The God Desire (TLS Books) by David Baddiel
Comedians are acute observers of the human condition; they feed back to us our vulnerabilities, hypocrisies and denials, making us laugh at ourselves in recognition of our own frailties. David Baddiel is also an acute observer of his own condition – insomniac because his mother told him that “death is like a long sleep that you never wake from”. Terrified of his own mortality at age six, he has always desired a caring God who offers the comforting promise of a life-ever-after. In his new book, Baddiel places his desire for the deity at the heart of the death issue, making it his key proposition as to why humans have religion.
God, as Baddiel acknowledges, not only offers personal comfort but sits at the heart of a religious-cultural package, offering explanations for the world we experience. Stories are key to religion’s appeal, and Baddiel suggests in the book that Christianity provides stronger narratives than his own Jewish cultural inheritance. He believes Christianity offers the most successful hero-based story ever told, along with a compelling promise of life after death, which hardly exists in Judaism. The reader is taken along on his personal journey, including the anguish he feels first in acknowledging why we have the idea of God, and second, why he must abandon it. Ultimately, Baddiel concludes that precisely because his desire for this personal God is so strong, there cannot actually be such a deity. He wields his wit as a rapier with which to pierce the bubbles of our misconceptions, while also providing conciliatory insight into how we deal with the existential horrors of human life.
Alongside narratives of why we cling, like children, to the gods we have invented, the book explores why it is so hard to be an atheist. Having rejected the God he desires, Baddiel takes a look at alternative “higher authority” concepts to God, such as Brian Cox’s belief in the powers of wonder, but ultimately these are dismissed as unsatisfactory. He also struggles with humanism, feeling it might imply unjustified optimism about humanity being able to deal with its problems. Although a patron of Humanists UK, he seems to be in tension with a fundamental humanist proposition that kindness and love can sustain us for the time we are here on Earth. For him, this leaves the sole possibility of accepting the bleakness of atheism and our eventual oblivion, mitigated only by the experience of human love while we are alive – though he sees even this as “Love”, capitalised, a construct beyond just our personal feelings. What is arguably missing from this view is that we also have the tools of science and rationalism. We can derive meaning from how we accept the realities of human life, and use love and understanding to play our part in making everyone’s lives as good as possible.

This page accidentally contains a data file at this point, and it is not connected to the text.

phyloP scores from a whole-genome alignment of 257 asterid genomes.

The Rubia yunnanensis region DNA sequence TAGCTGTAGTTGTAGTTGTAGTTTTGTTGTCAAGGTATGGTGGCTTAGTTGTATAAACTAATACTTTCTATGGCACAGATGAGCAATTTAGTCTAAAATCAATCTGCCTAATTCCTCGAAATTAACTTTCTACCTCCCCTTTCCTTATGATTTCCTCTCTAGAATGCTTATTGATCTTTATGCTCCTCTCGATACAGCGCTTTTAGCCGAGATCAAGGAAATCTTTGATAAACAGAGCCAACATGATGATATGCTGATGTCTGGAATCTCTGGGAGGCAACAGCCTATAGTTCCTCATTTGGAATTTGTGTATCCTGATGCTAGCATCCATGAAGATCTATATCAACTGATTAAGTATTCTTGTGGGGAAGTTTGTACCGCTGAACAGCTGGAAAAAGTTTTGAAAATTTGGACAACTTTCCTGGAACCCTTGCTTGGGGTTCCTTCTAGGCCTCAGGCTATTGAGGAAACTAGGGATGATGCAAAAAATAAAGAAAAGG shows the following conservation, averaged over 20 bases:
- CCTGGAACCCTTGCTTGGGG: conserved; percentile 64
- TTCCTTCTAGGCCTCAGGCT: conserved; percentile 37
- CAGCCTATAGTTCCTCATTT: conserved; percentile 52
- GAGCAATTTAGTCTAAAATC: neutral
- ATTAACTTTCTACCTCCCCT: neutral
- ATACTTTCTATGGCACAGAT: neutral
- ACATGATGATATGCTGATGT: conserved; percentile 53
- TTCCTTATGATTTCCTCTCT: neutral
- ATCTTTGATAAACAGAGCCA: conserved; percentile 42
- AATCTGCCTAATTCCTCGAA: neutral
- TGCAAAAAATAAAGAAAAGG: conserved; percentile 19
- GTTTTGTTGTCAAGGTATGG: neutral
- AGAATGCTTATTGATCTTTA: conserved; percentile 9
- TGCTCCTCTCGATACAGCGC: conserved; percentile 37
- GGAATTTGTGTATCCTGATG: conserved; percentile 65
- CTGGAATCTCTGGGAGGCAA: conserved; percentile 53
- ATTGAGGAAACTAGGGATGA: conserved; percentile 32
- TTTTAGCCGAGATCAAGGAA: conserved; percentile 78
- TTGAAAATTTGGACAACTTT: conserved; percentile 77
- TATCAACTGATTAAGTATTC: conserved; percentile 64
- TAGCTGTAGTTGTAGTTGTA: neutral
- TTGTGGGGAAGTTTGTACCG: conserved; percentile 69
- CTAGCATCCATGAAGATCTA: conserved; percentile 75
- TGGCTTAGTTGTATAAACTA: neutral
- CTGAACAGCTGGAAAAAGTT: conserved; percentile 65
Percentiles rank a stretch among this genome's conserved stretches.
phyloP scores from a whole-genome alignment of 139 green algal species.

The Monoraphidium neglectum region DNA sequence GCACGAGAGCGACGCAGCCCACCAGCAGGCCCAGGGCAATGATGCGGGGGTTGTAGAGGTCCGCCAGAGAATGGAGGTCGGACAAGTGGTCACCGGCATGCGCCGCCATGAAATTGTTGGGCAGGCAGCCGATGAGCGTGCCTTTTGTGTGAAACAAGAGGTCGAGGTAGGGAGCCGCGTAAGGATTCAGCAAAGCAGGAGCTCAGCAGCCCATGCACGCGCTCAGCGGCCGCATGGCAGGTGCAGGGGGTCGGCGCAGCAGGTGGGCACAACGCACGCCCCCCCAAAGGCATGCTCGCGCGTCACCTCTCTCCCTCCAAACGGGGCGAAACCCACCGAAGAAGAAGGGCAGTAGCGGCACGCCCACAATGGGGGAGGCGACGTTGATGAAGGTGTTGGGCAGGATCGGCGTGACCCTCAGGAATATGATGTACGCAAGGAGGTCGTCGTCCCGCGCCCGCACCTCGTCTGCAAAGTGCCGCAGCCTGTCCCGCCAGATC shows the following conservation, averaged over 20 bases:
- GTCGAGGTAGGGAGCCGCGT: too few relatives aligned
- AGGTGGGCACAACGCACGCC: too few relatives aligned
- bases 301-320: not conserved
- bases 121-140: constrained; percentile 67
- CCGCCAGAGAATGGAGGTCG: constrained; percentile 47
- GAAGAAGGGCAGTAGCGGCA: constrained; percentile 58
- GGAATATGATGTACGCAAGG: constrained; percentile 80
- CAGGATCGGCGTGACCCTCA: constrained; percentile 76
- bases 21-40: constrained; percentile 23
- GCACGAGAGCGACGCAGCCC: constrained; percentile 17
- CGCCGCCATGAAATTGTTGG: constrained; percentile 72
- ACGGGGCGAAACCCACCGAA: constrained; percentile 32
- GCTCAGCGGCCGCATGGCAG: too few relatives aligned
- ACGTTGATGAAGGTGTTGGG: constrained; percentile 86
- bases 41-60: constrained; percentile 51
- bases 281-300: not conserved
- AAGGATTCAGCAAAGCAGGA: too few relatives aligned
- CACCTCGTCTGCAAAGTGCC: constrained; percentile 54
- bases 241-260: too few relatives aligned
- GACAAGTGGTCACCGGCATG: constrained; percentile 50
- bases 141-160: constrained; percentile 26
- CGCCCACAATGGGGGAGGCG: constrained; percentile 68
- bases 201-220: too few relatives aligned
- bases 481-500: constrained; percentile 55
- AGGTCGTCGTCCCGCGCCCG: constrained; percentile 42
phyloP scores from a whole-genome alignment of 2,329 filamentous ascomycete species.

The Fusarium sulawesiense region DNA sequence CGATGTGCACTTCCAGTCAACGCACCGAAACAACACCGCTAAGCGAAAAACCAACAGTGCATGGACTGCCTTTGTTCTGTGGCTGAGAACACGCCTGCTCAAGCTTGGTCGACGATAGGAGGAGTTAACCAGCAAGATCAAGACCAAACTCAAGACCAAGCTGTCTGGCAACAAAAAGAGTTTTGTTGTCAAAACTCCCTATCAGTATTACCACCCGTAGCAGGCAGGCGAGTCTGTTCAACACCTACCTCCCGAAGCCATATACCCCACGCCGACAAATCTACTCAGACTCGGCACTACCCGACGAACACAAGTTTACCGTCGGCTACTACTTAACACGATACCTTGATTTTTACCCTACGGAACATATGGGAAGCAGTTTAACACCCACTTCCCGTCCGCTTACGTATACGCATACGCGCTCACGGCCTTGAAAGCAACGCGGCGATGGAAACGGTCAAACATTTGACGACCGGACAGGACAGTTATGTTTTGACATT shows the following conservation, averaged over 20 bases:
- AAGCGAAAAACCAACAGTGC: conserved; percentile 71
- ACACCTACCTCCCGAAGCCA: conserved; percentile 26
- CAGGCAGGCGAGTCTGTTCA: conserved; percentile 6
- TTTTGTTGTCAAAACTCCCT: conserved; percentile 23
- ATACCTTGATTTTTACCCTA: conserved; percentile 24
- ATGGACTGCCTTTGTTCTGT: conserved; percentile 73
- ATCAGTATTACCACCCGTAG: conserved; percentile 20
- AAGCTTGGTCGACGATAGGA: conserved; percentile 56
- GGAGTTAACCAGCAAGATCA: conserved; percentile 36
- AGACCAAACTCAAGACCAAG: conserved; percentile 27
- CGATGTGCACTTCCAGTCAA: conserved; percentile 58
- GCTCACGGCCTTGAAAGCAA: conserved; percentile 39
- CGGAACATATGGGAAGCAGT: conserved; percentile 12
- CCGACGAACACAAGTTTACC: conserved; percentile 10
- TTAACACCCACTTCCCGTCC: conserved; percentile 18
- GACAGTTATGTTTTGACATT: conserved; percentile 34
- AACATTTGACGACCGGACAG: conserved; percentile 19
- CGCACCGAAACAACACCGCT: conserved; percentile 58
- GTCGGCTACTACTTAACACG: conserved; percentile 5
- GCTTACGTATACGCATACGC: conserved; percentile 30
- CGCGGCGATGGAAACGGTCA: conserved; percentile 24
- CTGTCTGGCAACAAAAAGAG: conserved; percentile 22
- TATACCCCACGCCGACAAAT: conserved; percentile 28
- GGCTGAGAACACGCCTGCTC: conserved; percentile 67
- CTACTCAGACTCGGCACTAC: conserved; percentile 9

There are a lot of thought-provoking ideas, but The God Desire is very much about the Judaeo-Christian religions, with little to say about the rest of the world’s faiths and peoples. Baddiel makes no reference to other ideas from evolutionary psychology, anthropology, archaeology, sociology or culture of religion, nor does he explore the impacts from and on the political and capitalist environments in which religion operates. Yes, homo sapiens “invented” gods as part of the adaptive cultural process of communal survival, but that doesn’t mean that the whole structure of the religio-political complex evolved mainly to deliver a belief in the afterlife and thus save humanity from existential dread.
Does Baddiel provide any real answer to how we might find meaning in our short lives, given that they will end in oblivion? Maybe. Does the book address any of the other important questions about the evolution of religion and its impact on humanity? No. This is neither a major contribution to whether there are gods, nor an adequate explanation of why we have religion. That doesn’t mean that The God Desire is not worth reading. It is an entertaining and thought-provoking work by a witty polemicist.